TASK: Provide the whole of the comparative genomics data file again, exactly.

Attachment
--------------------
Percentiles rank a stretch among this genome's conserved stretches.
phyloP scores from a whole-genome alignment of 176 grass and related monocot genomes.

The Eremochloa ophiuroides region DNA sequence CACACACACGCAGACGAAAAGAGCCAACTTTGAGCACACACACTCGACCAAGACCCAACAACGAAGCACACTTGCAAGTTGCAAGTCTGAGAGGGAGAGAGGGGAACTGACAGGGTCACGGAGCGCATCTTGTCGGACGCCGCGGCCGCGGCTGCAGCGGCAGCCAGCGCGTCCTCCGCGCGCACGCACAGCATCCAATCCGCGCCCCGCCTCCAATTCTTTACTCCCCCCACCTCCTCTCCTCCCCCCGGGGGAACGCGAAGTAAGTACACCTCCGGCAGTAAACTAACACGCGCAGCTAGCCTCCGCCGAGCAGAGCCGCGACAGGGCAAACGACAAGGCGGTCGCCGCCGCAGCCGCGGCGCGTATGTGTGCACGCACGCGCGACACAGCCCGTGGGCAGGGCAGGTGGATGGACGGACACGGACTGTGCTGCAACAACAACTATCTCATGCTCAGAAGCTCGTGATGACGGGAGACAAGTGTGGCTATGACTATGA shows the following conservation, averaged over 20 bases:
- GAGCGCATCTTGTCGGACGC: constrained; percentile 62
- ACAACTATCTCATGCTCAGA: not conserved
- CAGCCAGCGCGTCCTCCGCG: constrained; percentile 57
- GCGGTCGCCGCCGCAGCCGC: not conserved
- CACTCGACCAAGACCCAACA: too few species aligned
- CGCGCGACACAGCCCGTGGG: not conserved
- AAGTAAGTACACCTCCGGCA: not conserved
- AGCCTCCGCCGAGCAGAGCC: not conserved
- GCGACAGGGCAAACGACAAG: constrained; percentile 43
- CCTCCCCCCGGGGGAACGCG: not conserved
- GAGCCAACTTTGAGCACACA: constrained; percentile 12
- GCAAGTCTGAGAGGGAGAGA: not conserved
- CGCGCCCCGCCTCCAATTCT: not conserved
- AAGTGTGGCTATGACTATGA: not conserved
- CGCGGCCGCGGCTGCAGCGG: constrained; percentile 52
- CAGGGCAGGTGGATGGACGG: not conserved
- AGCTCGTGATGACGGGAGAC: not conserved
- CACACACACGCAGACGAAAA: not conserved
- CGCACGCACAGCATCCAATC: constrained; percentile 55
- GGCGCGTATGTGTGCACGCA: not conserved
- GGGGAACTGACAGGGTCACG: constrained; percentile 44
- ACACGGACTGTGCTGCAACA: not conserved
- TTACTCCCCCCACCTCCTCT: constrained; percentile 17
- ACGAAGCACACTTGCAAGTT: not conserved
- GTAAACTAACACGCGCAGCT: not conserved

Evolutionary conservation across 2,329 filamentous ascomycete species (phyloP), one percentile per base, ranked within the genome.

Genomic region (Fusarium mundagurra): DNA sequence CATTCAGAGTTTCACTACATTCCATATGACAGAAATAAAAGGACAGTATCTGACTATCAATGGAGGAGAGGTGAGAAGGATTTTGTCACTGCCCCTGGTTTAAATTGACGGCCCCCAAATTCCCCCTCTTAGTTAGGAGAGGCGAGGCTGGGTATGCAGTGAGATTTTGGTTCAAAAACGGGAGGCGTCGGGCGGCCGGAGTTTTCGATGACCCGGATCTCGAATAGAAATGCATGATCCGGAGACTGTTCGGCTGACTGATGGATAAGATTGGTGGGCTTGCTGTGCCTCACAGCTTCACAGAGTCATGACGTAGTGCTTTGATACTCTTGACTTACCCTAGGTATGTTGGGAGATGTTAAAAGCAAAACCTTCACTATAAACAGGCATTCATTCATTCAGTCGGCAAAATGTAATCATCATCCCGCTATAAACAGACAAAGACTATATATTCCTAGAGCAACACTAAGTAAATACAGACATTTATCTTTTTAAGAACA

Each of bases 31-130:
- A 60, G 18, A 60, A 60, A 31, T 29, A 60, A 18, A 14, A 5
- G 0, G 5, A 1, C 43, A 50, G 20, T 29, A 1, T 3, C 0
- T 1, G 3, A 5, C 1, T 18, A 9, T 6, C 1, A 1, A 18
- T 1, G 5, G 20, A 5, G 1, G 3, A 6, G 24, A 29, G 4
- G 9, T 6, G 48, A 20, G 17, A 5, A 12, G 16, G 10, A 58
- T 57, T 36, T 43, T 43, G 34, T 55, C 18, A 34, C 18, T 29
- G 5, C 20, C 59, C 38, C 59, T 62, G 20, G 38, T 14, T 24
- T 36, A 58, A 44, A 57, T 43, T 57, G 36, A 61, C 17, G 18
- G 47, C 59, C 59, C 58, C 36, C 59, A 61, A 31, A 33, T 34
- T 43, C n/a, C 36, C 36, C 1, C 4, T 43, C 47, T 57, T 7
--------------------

Percentiles rank a stretch among this genome's conserved stretches.
phyloP scores from a whole-genome alignment of 176 grass and related monocot genomes.

The Eremochloa ophiuroides region DNA sequence CACACACACGCAGACGAAAAGAGCCAACTTTGAGCACACACACTCGACCAAGACCCAACAACGAAGCACACTTGCAAGTTGCAAGTCTGAGAGGGAGAGAGGGGAACTGACAGGGTCACGGAGCGCATCTTGTCGGACGCCGCGGCCGCGGCTGCAGCGGCAGCCAGCGCGTCCTCCGCGCGCACGCACAGCATCCAATCCGCGCCCCGCCTCCAATTCTTTACTCCCCCCACCTCCTCTCCTCCCCCCGGGGGAACGCGAAGTAAGTACACCTCCGGCAGTAAACTAACACGCGCAGCTAGCCTCCGCCGAGCAGAGCCGCGACAGGGCAAACGACAAGGCGGTCGCCGCCGCAGCCGCGGCGCGTATGTGTGCACGCACGCGCGACACAGCCCGTGGGCAGGGCAGGTGGATGGACGGACACGGACTGTGCTGCAACAACAACTATCTCATGCTCAGAAGCTCGTGATGACGGGAGACAAGTGTGGCTATGACTATGA shows the following conservation, averaged over 20 bases:
- GAGCGCATCTTGTCGGACGC: constrained; percentile 62
- ACAACTATCTCATGCTCAGA: not conserved
- CAGCCAGCGCGTCCTCCGCG: constrained; percentile 57
- GCGGTCGCCGCCGCAGCCGC: not conserved
- CACTCGACCAAGACCCAACA: too few species aligned
- CGCGCGACACAGCCCGTGGG: not conserved
- AAGTAAGTACACCTCCGGCA: not conserved
- AGCCTCCGCCGAGCAGAGCC: not conserved
- GCGACAGGGCAAACGACAAG: constrained; percentile 43
- CCTCCCCCCGGGGGAACGCG: not conserved
- GAGCCAACTTTGAGCACACA: constrained; percentile 12
- GCAAGTCTGAGAGGGAGAGA: not conserved
- CGCGCCCCGCCTCCAATTCT: not conserved
- AAGTGTGGCTATGACTATGA: not conserved
- CGCGGCCGCGGCTGCAGCGG: constrained; percentile 52
- CAGGGCAGGTGGATGGACGG: not conserved
- AGCTCGTGATGACGGGAGAC: not conserved
- CACACACACGCAGACGAAAA: not conserved
- CGCACGCACAGCATCCAATC: constrained; percentile 55
- GGCGCGTATGTGTGCACGCA: not conserved
- GGGGAACTGACAGGGTCACG: constrained; percentile 44
- ACACGGACTGTGCTGCAACA: not conserved
- TTACTCCCCCCACCTCCTCT: constrained; percentile 17
- ACGAAGCACACTTGCAAGTT: not conserved
- GTAAACTAACACGCGCAGCT: not conserved

Evolutionary conservation across 2,329 filamentous ascomycete species (phyloP), one percentile per base, ranked within the genome.

Genomic region (Fusarium mundagurra): DNA sequence CATTCAGAGTTTCACTACATTCCATATGACAGAAATAAAAGGACAGTATCTGACTATCAATGGAGGAGAGGTGAGAAGGATTTTGTCACTGCCCCTGGTTTAAATTGACGGCCCCCAAATTCCCCCTCTTAGTTAGGAGAGGCGAGGCTGGGTATGCAGTGAGATTTTGGTTCAAAAACGGGAGGCGTCGGGCGGCCGGAGTTTTCGATGACCCGGATCTCGAATAGAAATGCATGATCCGGAGACTGTTCGGCTGACTGATGGATAAGATTGGTGGGCTTGCTGTGCCTCACAGCTTCACAGAGTCATGACGTAGTGCTTTGATACTCTTGACTTACCCTAGGTATGTTGGGAGATGTTAAAAGCAAAACCTTCACTATAAACAGGCATTCATTCATTCAGTCGGCAAAATGTAATCATCATCCCGCTATAAACAGACAAAGACTATATATTCCTAGAGCAACACTAAGTAAATACAGACATTTATCTTTTTAAGAACA

Each of bases 31-130:
- A 60, G 18, A 60, A 60, A 31, T 29, A 60, A 18, A 14, A 5
- G 0, G 5, A 1, C 43, A 50, G 20, T 29, A 1, T 3, C 0
- T 1, G 3, A 5, C 1, T 18, A 9, T 6, C 1, A 1, A 18
- T 1, G 5, G 20, A 5, G 1, G 3, A 6, G 24, A 29, G 4
- G 9, T 6, G 48, A 20, G 17, A 5, A 12, G 16, G 10, A 58
- T 57, T 36, T 43, T 43, G 34, T 55, C 18, A 34, C 18, T 29
- G 5, C 20, C 59, C 38, C 59, T 62, G 20, G 38, T 14, T 24
- T 36, A 58, A 44, A 57, T 43, T 57, G 36, A 61, C 17, G 18
- G 47, C 59, C 59, C 58, C 36, C 59, A 61, A 31, A 33, T 34
- T 43, C n/a, C 36, C 36, C 1, C 4, T 43, C 47, T 57, T 7